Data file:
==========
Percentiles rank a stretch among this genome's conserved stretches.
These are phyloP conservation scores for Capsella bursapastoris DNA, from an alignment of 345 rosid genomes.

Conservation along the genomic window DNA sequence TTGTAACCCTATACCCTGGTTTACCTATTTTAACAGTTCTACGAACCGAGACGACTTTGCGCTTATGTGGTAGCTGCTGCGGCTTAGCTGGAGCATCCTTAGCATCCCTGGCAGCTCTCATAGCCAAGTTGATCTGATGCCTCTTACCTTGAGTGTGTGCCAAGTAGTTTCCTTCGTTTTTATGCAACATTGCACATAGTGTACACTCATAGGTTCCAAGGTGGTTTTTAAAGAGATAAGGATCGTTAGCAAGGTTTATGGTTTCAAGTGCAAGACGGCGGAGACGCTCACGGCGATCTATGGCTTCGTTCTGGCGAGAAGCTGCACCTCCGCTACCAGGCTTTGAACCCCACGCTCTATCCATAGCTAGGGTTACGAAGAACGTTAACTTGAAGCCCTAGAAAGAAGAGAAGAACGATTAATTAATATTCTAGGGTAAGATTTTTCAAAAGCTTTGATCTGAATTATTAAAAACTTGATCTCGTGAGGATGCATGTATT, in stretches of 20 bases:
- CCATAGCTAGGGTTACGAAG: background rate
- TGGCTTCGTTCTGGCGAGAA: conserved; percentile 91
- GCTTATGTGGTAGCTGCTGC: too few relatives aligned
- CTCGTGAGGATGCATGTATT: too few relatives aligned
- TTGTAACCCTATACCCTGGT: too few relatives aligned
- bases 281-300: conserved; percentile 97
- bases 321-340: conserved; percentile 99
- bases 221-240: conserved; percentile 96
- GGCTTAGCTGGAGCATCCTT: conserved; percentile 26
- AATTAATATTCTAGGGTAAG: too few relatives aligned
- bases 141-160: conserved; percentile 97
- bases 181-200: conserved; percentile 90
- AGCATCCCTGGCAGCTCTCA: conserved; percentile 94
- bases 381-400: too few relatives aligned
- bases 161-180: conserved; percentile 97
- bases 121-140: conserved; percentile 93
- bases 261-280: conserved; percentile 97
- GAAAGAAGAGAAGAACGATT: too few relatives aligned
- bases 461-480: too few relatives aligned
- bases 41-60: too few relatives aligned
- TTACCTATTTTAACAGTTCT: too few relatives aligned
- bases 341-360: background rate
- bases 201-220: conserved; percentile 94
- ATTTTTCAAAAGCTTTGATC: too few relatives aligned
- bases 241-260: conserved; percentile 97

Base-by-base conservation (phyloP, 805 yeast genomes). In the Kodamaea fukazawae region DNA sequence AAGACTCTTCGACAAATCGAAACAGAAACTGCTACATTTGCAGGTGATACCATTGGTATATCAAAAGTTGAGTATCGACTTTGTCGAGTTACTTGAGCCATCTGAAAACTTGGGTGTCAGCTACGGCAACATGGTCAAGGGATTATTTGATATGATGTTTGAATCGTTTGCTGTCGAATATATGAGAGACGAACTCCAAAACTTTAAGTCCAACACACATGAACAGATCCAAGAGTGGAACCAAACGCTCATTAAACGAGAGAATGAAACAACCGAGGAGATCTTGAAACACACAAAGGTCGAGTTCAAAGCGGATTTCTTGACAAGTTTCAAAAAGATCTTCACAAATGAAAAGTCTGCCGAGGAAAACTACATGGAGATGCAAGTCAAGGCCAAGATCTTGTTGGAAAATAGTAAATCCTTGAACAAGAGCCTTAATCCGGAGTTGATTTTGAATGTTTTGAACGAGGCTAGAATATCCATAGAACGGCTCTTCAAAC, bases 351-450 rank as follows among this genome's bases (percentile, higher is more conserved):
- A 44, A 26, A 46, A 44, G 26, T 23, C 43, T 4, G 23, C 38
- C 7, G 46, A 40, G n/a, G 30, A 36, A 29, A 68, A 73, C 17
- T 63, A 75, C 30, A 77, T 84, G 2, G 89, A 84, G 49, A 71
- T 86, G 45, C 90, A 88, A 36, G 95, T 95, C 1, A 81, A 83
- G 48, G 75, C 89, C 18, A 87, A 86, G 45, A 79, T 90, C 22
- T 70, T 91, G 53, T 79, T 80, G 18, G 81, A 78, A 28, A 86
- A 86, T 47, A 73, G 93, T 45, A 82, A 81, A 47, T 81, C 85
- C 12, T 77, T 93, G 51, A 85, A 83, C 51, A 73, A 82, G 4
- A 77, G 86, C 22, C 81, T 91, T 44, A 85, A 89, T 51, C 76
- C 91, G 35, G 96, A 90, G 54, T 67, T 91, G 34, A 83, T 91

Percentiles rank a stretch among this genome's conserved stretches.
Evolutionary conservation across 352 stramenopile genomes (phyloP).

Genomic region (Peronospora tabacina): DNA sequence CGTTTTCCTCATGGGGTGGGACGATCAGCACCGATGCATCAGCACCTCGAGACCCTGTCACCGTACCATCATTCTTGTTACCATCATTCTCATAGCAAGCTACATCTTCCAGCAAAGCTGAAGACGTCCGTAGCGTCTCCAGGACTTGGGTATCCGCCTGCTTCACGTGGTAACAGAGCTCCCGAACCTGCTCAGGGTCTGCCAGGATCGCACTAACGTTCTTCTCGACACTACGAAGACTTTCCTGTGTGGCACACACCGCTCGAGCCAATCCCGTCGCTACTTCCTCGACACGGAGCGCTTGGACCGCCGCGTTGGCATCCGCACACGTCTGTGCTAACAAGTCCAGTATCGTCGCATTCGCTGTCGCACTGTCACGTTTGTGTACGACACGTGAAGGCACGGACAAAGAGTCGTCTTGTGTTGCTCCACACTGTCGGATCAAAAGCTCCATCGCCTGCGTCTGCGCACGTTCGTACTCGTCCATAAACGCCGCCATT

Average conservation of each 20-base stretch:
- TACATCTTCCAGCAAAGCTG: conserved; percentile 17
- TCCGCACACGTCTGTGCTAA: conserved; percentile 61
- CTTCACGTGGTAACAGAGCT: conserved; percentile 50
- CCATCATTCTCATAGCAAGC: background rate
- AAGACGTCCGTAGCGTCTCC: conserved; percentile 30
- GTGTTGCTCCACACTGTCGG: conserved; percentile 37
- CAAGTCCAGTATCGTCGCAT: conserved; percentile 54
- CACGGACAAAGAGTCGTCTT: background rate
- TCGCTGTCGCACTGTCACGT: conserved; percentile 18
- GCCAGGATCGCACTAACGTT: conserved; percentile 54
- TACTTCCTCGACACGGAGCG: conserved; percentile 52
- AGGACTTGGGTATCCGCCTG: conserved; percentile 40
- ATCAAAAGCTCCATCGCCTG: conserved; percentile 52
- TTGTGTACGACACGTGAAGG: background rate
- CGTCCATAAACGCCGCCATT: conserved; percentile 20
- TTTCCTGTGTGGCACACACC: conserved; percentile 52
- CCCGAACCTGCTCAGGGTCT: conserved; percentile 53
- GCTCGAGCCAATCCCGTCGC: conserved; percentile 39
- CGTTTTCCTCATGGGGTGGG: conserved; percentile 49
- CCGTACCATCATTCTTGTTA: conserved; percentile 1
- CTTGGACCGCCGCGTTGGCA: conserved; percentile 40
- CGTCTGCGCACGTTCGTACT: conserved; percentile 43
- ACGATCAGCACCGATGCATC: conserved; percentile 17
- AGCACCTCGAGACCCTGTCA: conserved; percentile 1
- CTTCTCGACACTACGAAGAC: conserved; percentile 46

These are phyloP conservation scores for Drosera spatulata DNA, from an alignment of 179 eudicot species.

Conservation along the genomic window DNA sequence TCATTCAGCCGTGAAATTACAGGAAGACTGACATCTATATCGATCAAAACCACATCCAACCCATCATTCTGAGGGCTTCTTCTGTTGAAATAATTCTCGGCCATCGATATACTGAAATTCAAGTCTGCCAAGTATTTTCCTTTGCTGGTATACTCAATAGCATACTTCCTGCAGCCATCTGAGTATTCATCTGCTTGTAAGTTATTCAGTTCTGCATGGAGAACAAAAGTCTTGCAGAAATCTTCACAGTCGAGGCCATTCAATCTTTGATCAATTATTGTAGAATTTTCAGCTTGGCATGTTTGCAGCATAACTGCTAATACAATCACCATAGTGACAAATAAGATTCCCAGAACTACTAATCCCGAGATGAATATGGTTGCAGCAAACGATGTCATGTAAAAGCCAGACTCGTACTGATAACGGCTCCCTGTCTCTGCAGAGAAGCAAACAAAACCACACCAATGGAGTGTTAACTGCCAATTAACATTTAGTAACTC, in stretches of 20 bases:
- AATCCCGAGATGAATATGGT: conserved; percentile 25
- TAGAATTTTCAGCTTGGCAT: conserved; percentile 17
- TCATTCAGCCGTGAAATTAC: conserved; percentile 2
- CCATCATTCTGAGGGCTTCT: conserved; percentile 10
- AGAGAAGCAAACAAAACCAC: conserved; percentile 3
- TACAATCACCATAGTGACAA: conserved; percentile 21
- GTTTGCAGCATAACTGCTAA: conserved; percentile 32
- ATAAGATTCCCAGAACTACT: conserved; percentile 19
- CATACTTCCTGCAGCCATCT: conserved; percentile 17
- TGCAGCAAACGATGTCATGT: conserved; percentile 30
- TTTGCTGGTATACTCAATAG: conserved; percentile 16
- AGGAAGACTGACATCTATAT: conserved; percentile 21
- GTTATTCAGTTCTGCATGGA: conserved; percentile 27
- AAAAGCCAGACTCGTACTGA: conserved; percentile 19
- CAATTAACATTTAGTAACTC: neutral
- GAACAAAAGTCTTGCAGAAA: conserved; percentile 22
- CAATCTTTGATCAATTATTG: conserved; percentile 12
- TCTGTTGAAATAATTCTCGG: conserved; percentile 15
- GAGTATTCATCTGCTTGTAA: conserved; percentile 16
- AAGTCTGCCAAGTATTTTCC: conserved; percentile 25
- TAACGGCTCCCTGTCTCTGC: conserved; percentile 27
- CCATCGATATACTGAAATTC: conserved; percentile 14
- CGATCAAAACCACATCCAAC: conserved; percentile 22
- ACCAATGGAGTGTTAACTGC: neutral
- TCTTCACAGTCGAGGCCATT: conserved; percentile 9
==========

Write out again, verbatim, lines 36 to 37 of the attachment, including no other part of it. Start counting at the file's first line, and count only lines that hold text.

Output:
- A 86, T 47, A 73, G 93, T 45, A 82, A 81, A 47, T 81, C 85
- C 12, T 77, T 93, G 51, A 85, A 83, C 51, A 73, A 82, G 4